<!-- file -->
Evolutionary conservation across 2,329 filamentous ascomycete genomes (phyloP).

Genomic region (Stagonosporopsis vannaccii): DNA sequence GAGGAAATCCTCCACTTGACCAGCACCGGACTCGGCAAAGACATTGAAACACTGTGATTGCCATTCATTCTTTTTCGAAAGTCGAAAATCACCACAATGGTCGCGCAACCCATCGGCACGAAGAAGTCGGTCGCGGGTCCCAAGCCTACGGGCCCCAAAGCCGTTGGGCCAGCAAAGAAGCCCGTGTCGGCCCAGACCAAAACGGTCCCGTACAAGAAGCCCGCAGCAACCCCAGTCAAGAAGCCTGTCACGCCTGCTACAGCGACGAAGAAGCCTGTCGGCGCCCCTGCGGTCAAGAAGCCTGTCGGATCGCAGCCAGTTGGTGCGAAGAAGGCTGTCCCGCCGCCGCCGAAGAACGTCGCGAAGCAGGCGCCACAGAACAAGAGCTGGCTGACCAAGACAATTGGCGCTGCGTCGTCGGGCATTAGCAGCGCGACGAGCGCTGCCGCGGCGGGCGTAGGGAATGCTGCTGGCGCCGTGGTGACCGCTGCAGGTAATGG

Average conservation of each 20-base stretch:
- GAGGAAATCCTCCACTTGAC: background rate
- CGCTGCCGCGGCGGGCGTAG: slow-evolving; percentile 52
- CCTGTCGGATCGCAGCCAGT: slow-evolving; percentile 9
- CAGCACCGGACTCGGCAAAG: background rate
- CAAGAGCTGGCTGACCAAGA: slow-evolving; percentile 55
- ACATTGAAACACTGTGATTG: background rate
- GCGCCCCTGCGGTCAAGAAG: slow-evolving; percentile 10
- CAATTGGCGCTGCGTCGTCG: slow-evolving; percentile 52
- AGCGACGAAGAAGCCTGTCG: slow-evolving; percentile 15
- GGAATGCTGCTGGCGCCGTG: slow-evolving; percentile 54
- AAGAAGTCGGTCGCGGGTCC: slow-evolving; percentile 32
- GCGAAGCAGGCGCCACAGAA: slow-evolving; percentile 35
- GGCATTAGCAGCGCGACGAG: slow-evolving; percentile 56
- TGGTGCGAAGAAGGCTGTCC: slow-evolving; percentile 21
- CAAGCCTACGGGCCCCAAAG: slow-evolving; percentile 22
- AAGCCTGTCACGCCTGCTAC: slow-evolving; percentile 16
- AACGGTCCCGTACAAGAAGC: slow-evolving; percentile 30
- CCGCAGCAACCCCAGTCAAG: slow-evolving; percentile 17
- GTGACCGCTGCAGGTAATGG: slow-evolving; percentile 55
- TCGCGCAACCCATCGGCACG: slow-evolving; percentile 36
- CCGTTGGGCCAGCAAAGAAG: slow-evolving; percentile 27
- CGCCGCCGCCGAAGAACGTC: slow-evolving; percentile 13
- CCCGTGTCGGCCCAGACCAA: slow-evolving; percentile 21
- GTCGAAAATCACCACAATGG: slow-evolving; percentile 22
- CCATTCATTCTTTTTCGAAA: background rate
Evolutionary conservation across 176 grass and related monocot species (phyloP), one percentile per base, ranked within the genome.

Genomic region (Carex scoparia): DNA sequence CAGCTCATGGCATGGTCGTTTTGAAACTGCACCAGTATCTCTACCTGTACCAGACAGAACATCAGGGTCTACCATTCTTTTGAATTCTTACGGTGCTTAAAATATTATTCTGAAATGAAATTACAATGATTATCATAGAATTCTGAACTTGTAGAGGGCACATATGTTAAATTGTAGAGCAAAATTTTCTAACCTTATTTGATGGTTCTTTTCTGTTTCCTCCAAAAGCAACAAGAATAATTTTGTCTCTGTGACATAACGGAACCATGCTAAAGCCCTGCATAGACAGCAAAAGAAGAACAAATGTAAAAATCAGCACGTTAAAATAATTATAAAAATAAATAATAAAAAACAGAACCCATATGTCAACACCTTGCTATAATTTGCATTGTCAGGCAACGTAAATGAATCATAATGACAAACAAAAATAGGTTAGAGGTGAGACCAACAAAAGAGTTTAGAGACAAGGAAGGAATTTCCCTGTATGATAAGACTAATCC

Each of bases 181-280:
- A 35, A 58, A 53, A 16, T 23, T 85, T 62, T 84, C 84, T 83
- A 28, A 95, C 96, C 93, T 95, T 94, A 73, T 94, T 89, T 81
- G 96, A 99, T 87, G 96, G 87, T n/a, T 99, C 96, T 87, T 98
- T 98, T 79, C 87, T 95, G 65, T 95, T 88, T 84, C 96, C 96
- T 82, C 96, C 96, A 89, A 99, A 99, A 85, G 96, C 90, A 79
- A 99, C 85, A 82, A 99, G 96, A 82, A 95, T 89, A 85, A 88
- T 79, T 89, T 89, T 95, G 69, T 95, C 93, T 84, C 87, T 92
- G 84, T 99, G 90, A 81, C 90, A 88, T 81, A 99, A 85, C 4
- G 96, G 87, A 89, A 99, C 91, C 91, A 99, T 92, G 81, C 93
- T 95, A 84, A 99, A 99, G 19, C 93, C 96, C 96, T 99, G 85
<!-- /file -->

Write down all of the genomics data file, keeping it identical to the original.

Evolutionary conservation across 2,329 filamentous ascomycete genomes (phyloP).

Genomic region (Stagonosporopsis vannaccii): DNA sequence GAGGAAATCCTCCACTTGACCAGCACCGGACTCGGCAAAGACATTGAAACACTGTGATTGCCATTCATTCTTTTTCGAAAGTCGAAAATCACCACAATGGTCGCGCAACCCATCGGCACGAAGAAGTCGGTCGCGGGTCCCAAGCCTACGGGCCCCAAAGCCGTTGGGCCAGCAAAGAAGCCCGTGTCGGCCCAGACCAAAACGGTCCCGTACAAGAAGCCCGCAGCAACCCCAGTCAAGAAGCCTGTCACGCCTGCTACAGCGACGAAGAAGCCTGTCGGCGCCCCTGCGGTCAAGAAGCCTGTCGGATCGCAGCCAGTTGGTGCGAAGAAGGCTGTCCCGCCGCCGCCGAAGAACGTCGCGAAGCAGGCGCCACAGAACAAGAGCTGGCTGACCAAGACAATTGGCGCTGCGTCGTCGGGCATTAGCAGCGCGACGAGCGCTGCCGCGGCGGGCGTAGGGAATGCTGCTGGCGCCGTGGTGACCGCTGCAGGTAATGG

Average conservation of each 20-base stretch:
- GAGGAAATCCTCCACTTGAC: background rate
- CGCTGCCGCGGCGGGCGTAG: slow-evolving; percentile 52
- CCTGTCGGATCGCAGCCAGT: slow-evolving; percentile 9
- CAGCACCGGACTCGGCAAAG: background rate
- CAAGAGCTGGCTGACCAAGA: slow-evolving; percentile 55
- ACATTGAAACACTGTGATTG: background rate
- GCGCCCCTGCGGTCAAGAAG: slow-evolving; percentile 10
- CAATTGGCGCTGCGTCGTCG: slow-evolving; percentile 52
- AGCGACGAAGAAGCCTGTCG: slow-evolving; percentile 15
- GGAATGCTGCTGGCGCCGTG: slow-evolving; percentile 54
- AAGAAGTCGGTCGCGGGTCC: slow-evolving; percentile 32
- GCGAAGCAGGCGCCACAGAA: slow-evolving; percentile 35
- GGCATTAGCAGCGCGACGAG: slow-evolving; percentile 56
- TGGTGCGAAGAAGGCTGTCC: slow-evolving; percentile 21
- CAAGCCTACGGGCCCCAAAG: slow-evolving; percentile 22
- AAGCCTGTCACGCCTGCTAC: slow-evolving; percentile 16
- AACGGTCCCGTACAAGAAGC: slow-evolving; percentile 30
- CCGCAGCAACCCCAGTCAAG: slow-evolving; percentile 17
- GTGACCGCTGCAGGTAATGG: slow-evolving; percentile 55
- TCGCGCAACCCATCGGCACG: slow-evolving; percentile 36
- CCGTTGGGCCAGCAAAGAAG: slow-evolving; percentile 27
- CGCCGCCGCCGAAGAACGTC: slow-evolving; percentile 13
- CCCGTGTCGGCCCAGACCAA: slow-evolving; percentile 21
- GTCGAAAATCACCACAATGG: slow-evolving; percentile 22
- CCATTCATTCTTTTTCGAAA: background rate
Evolutionary conservation across 176 grass and related monocot species (phyloP), one percentile per base, ranked within the genome.

Genomic region (Carex scoparia): DNA sequence CAGCTCATGGCATGGTCGTTTTGAAACTGCACCAGTATCTCTACCTGTACCAGACAGAACATCAGGGTCTACCATTCTTTTGAATTCTTACGGTGCTTAAAATATTATTCTGAAATGAAATTACAATGATTATCATAGAATTCTGAACTTGTAGAGGGCACATATGTTAAATTGTAGAGCAAAATTTTCTAACCTTATTTGATGGTTCTTTTCTGTTTCCTCCAAAAGCAACAAGAATAATTTTGTCTCTGTGACATAACGGAACCATGCTAAAGCCCTGCATAGACAGCAAAAGAAGAACAAATGTAAAAATCAGCACGTTAAAATAATTATAAAAATAAATAATAAAAAACAGAACCCATATGTCAACACCTTGCTATAATTTGCATTGTCAGGCAACGTAAATGAATCATAATGACAAACAAAAATAGGTTAGAGGTGAGACCAACAAAAGAGTTTAGAGACAAGGAAGGAATTTCCCTGTATGATAAGACTAATCC

Each of bases 181-280:
- A 35, A 58, A 53, A 16, T 23, T 85, T 62, T 84, C 84, T 83
- A 28, A 95, C 96, C 93, T 95, T 94, A 73, T 94, T 89, T 81
- G 96, A 99, T 87, G 96, G 87, T n/a, T 99, C 96, T 87, T 98
- T 98, T 79, C 87, T 95, G 65, T 95, T 88, T 84, C 96, C 96
- T 82, C 96, C 96, A 89, A 99, A 99, A 85, G 96, C 90, A 79
- A 99, C 85, A 82, A 99, G 96, A 82, A 95, T 89, A 85, A 88
- T 79, T 89, T 89, T 95, G 69, T 95, C 93, T 84, C 87, T 92
- G 84, T 99, G 90, A 81, C 90, A 88, T 81, A 99, A 85, C 4
- G 96, G 87, A 89, A 99, C 91, C 91, A 99, T 92, G 81, C 93
- T 95, A 84, A 99, A 99, G 19, C 93, C 96, C 96, T 99, G 85